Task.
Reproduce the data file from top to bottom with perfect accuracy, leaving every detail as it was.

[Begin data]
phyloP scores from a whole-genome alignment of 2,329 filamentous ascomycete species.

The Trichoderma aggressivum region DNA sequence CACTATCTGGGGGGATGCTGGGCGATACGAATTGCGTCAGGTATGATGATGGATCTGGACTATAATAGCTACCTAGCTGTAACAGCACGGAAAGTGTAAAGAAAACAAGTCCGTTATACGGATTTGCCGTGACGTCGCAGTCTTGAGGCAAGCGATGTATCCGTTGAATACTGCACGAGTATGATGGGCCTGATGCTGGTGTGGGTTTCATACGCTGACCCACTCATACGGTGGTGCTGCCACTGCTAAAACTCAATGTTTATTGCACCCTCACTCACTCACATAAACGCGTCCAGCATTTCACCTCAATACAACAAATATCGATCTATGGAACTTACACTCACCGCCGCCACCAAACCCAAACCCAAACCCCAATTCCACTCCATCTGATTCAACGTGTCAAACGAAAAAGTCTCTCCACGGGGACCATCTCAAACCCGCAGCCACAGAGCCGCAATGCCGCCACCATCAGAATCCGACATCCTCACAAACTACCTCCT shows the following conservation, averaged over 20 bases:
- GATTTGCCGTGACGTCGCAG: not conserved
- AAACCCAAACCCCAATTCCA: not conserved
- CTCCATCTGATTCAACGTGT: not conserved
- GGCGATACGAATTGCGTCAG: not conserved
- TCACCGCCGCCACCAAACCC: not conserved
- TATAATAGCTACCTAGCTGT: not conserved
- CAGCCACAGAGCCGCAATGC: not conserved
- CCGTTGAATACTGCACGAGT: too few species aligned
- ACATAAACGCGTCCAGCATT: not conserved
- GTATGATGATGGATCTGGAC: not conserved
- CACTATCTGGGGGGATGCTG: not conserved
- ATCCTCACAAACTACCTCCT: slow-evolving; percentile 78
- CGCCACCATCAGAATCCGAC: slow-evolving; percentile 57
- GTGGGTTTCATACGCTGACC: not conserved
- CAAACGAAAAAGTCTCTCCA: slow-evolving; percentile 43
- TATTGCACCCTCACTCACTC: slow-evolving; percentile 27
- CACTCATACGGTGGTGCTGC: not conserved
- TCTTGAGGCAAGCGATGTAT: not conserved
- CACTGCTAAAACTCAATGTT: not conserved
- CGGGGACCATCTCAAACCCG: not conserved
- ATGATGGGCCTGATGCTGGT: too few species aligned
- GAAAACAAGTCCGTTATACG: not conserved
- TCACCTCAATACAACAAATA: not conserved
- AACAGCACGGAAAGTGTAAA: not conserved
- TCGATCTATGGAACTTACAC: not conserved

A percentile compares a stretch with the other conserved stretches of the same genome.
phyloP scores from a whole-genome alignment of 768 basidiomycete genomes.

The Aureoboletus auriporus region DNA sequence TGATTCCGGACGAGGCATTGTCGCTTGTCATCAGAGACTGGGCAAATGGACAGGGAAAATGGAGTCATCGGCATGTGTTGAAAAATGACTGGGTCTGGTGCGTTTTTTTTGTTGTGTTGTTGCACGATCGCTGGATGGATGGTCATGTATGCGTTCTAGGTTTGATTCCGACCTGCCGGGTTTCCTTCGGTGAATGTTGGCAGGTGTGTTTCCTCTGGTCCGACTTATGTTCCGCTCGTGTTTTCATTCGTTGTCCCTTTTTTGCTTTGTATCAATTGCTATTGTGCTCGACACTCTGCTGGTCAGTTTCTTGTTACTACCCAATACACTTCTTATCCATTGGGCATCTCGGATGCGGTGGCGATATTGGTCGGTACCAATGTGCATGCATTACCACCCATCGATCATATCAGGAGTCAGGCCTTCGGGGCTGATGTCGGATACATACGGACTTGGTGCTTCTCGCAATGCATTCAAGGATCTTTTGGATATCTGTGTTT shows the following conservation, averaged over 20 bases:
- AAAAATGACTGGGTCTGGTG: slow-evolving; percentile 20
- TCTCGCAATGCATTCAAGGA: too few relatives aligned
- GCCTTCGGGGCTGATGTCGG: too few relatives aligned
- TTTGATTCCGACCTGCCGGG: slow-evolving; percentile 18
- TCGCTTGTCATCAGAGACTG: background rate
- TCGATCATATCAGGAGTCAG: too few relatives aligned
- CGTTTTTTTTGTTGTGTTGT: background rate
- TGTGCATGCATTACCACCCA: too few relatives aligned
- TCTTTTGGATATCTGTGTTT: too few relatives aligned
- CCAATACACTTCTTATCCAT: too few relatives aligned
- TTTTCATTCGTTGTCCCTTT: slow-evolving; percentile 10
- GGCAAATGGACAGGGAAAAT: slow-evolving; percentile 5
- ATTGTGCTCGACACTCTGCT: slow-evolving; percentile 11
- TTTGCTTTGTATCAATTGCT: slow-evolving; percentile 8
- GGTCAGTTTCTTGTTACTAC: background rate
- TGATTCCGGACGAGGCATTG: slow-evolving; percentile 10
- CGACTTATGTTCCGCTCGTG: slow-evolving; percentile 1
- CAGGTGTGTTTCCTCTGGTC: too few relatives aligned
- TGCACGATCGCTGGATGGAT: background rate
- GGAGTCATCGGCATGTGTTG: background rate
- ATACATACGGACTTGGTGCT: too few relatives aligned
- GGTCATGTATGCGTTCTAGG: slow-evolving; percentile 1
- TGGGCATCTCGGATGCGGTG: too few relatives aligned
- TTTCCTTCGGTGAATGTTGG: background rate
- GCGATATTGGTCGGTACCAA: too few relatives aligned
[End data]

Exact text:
phyloP scores from a whole-genome alignment of 2,329 filamentous ascomycete species.

The Trichoderma aggressivum region DNA sequence CACTATCTGGGGGGATGCTGGGCGATACGAATTGCGTCAGGTATGATGATGGATCTGGACTATAATAGCTACCTAGCTGTAACAGCACGGAAAGTGTAAAGAAAACAAGTCCGTTATACGGATTTGCCGTGACGTCGCAGTCTTGAGGCAAGCGATGTATCCGTTGAATACTGCACGAGTATGATGGGCCTGATGCTGGTGTGGGTTTCATACGCTGACCCACTCATACGGTGGTGCTGCCACTGCTAAAACTCAATGTTTATTGCACCCTCACTCACTCACATAAACGCGTCCAGCATTTCACCTCAATACAACAAATATCGATCTATGGAACTTACACTCACCGCCGCCACCAAACCCAAACCCAAACCCCAATTCCACTCCATCTGATTCAACGTGTCAAACGAAAAAGTCTCTCCACGGGGACCATCTCAAACCCGCAGCCACAGAGCCGCAATGCCGCCACCATCAGAATCCGACATCCTCACAAACTACCTCCT shows the following conservation, averaged over 20 bases:
- GATTTGCCGTGACGTCGCAG: not conserved
- AAACCCAAACCCCAATTCCA: not conserved
- CTCCATCTGATTCAACGTGT: not conserved
- GGCGATACGAATTGCGTCAG: not conserved
- TCACCGCCGCCACCAAACCC: not conserved
- TATAATAGCTACCTAGCTGT: not conserved
- CAGCCACAGAGCCGCAATGC: not conserved
- CCGTTGAATACTGCACGAGT: too few species aligned
- ACATAAACGCGTCCAGCATT: not conserved
- GTATGATGATGGATCTGGAC: not conserved
- CACTATCTGGGGGGATGCTG: not conserved
- ATCCTCACAAACTACCTCCT: slow-evolving; percentile 78
- CGCCACCATCAGAATCCGAC: slow-evolving; percentile 57
- GTGGGTTTCATACGCTGACC: not conserved
- CAAACGAAAAAGTCTCTCCA: slow-evolving; percentile 43
- TATTGCACCCTCACTCACTC: slow-evolving; percentile 27
- CACTCATACGGTGGTGCTGC: not conserved
- TCTTGAGGCAAGCGATGTAT: not conserved
- CACTGCTAAAACTCAATGTT: not conserved
- CGGGGACCATCTCAAACCCG: not conserved
- ATGATGGGCCTGATGCTGGT: too few species aligned
- GAAAACAAGTCCGTTATACG: not conserved
- TCACCTCAATACAACAAATA: not conserved
- AACAGCACGGAAAGTGTAAA: not conserved
- TCGATCTATGGAACTTACAC: not conserved

A percentile compares a stretch with the other conserved stretches of the same genome.
phyloP scores from a whole-genome alignment of 768 basidiomycete genomes.

The Aureoboletus auriporus region DNA sequence TGATTCCGGACGAGGCATTGTCGCTTGTCATCAGAGACTGGGCAAATGGACAGGGAAAATGGAGTCATCGGCATGTGTTGAAAAATGACTGGGTCTGGTGCGTTTTTTTTGTTGTGTTGTTGCACGATCGCTGGATGGATGGTCATGTATGCGTTCTAGGTTTGATTCCGACCTGCCGGGTTTCCTTCGGTGAATGTTGGCAGGTGTGTTTCCTCTGGTCCGACTTATGTTCCGCTCGTGTTTTCATTCGTTGTCCCTTTTTTGCTTTGTATCAATTGCTATTGTGCTCGACACTCTGCTGGTCAGTTTCTTGTTACTACCCAATACACTTCTTATCCATTGGGCATCTCGGATGCGGTGGCGATATTGGTCGGTACCAATGTGCATGCATTACCACCCATCGATCATATCAGGAGTCAGGCCTTCGGGGCTGATGTCGGATACATACGGACTTGGTGCTTCTCGCAATGCATTCAAGGATCTTTTGGATATCTGTGTTT shows the following conservation, averaged over 20 bases:
- AAAAATGACTGGGTCTGGTG: slow-evolving; percentile 20
- TCTCGCAATGCATTCAAGGA: too few relatives aligned
- GCCTTCGGGGCTGATGTCGG: too few relatives aligned
- TTTGATTCCGACCTGCCGGG: slow-evolving; percentile 18
- TCGCTTGTCATCAGAGACTG: background rate
- TCGATCATATCAGGAGTCAG: too few relatives aligned
- CGTTTTTTTTGTTGTGTTGT: background rate
- TGTGCATGCATTACCACCCA: too few relatives aligned
- TCTTTTGGATATCTGTGTTT: too few relatives aligned
- CCAATACACTTCTTATCCAT: too few relatives aligned
- TTTTCATTCGTTGTCCCTTT: slow-evolving; percentile 10
- GGCAAATGGACAGGGAAAAT: slow-evolving; percentile 5
- ATTGTGCTCGACACTCTGCT: slow-evolving; percentile 11
- TTTGCTTTGTATCAATTGCT: slow-evolving; percentile 8
- GGTCAGTTTCTTGTTACTAC: background rate
- TGATTCCGGACGAGGCATTG: slow-evolving; percentile 10
- CGACTTATGTTCCGCTCGTG: slow-evolving; percentile 1
- CAGGTGTGTTTCCTCTGGTC: too few relatives aligned
- TGCACGATCGCTGGATGGAT: background rate
- GGAGTCATCGGCATGTGTTG: background rate
- ATACATACGGACTTGGTGCT: too few relatives aligned
- GGTCATGTATGCGTTCTAGG: slow-evolving; percentile 1
- TGGGCATCTCGGATGCGGTG: too few relatives aligned
- TTTCCTTCGGTGAATGTTGG: background rate
- GCGATATTGGTCGGTACCAA: too few relatives aligned